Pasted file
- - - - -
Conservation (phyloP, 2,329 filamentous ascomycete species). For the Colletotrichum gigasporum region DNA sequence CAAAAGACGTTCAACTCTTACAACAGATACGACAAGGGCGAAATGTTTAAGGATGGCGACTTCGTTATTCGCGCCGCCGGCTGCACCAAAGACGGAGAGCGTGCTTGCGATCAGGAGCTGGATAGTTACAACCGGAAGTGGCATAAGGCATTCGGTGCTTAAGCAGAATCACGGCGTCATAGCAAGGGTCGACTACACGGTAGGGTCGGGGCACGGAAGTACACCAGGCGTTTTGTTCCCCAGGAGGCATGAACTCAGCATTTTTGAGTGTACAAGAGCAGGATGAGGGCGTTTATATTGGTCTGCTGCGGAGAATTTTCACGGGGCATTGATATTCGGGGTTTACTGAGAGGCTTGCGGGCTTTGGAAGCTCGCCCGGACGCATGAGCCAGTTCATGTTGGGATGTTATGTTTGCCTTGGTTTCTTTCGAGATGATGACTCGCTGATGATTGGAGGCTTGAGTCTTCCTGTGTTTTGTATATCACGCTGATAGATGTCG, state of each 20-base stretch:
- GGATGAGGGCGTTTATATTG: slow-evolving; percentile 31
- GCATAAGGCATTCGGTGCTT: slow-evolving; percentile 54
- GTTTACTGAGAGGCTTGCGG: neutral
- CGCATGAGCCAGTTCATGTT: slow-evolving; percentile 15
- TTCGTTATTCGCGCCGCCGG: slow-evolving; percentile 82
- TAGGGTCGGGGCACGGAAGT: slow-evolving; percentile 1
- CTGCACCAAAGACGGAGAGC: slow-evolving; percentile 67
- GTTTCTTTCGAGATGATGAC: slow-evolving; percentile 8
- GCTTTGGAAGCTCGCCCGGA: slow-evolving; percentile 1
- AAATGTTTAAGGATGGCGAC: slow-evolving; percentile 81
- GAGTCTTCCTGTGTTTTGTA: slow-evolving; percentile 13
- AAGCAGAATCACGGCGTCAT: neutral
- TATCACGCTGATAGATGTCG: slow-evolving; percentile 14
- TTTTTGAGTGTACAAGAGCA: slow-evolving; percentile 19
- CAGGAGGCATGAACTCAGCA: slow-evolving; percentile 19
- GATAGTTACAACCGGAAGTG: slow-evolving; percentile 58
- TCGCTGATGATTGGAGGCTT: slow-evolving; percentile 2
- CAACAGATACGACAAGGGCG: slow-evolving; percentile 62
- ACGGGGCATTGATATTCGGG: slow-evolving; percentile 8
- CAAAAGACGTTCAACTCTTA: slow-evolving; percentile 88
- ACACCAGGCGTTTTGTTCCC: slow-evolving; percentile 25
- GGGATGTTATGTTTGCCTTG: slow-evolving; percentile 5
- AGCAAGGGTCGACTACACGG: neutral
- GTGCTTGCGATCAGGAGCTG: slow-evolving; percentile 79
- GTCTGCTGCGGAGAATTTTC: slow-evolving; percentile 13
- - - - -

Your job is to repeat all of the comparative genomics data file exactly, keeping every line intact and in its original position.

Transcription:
Conservation (phyloP, 2,329 filamentous ascomycete species). For the Colletotrichum gigasporum region DNA sequence CAAAAGACGTTCAACTCTTACAACAGATACGACAAGGGCGAAATGTTTAAGGATGGCGACTTCGTTATTCGCGCCGCCGGCTGCACCAAAGACGGAGAGCGTGCTTGCGATCAGGAGCTGGATAGTTACAACCGGAAGTGGCATAAGGCATTCGGTGCTTAAGCAGAATCACGGCGTCATAGCAAGGGTCGACTACACGGTAGGGTCGGGGCACGGAAGTACACCAGGCGTTTTGTTCCCCAGGAGGCATGAACTCAGCATTTTTGAGTGTACAAGAGCAGGATGAGGGCGTTTATATTGGTCTGCTGCGGAGAATTTTCACGGGGCATTGATATTCGGGGTTTACTGAGAGGCTTGCGGGCTTTGGAAGCTCGCCCGGACGCATGAGCCAGTTCATGTTGGGATGTTATGTTTGCCTTGGTTTCTTTCGAGATGATGACTCGCTGATGATTGGAGGCTTGAGTCTTCCTGTGTTTTGTATATCACGCTGATAGATGTCG, state of each 20-base stretch:
- GGATGAGGGCGTTTATATTG: slow-evolving; percentile 31
- GCATAAGGCATTCGGTGCTT: slow-evolving; percentile 54
- GTTTACTGAGAGGCTTGCGG: neutral
- CGCATGAGCCAGTTCATGTT: slow-evolving; percentile 15
- TTCGTTATTCGCGCCGCCGG: slow-evolving; percentile 82
- TAGGGTCGGGGCACGGAAGT: slow-evolving; percentile 1
- CTGCACCAAAGACGGAGAGC: slow-evolving; percentile 67
- GTTTCTTTCGAGATGATGAC: slow-evolving; percentile 8
- GCTTTGGAAGCTCGCCCGGA: slow-evolving; percentile 1
- AAATGTTTAAGGATGGCGAC: slow-evolving; percentile 81
- GAGTCTTCCTGTGTTTTGTA: slow-evolving; percentile 13
- AAGCAGAATCACGGCGTCAT: neutral
- TATCACGCTGATAGATGTCG: slow-evolving; percentile 14
- TTTTTGAGTGTACAAGAGCA: slow-evolving; percentile 19
- CAGGAGGCATGAACTCAGCA: slow-evolving; percentile 19
- GATAGTTACAACCGGAAGTG: slow-evolving; percentile 58
- TCGCTGATGATTGGAGGCTT: slow-evolving; percentile 2
- CAACAGATACGACAAGGGCG: slow-evolving; percentile 62
- ACGGGGCATTGATATTCGGG: slow-evolving; percentile 8
- CAAAAGACGTTCAACTCTTA: slow-evolving; percentile 88
- ACACCAGGCGTTTTGTTCCC: slow-evolving; percentile 25
- GGGATGTTATGTTTGCCTTG: slow-evolving; percentile 5
- AGCAAGGGTCGACTACACGG: neutral
- GTGCTTGCGATCAGGAGCTG: slow-evolving; percentile 79
- GTCTGCTGCGGAGAATTTTC: slow-evolving; percentile 13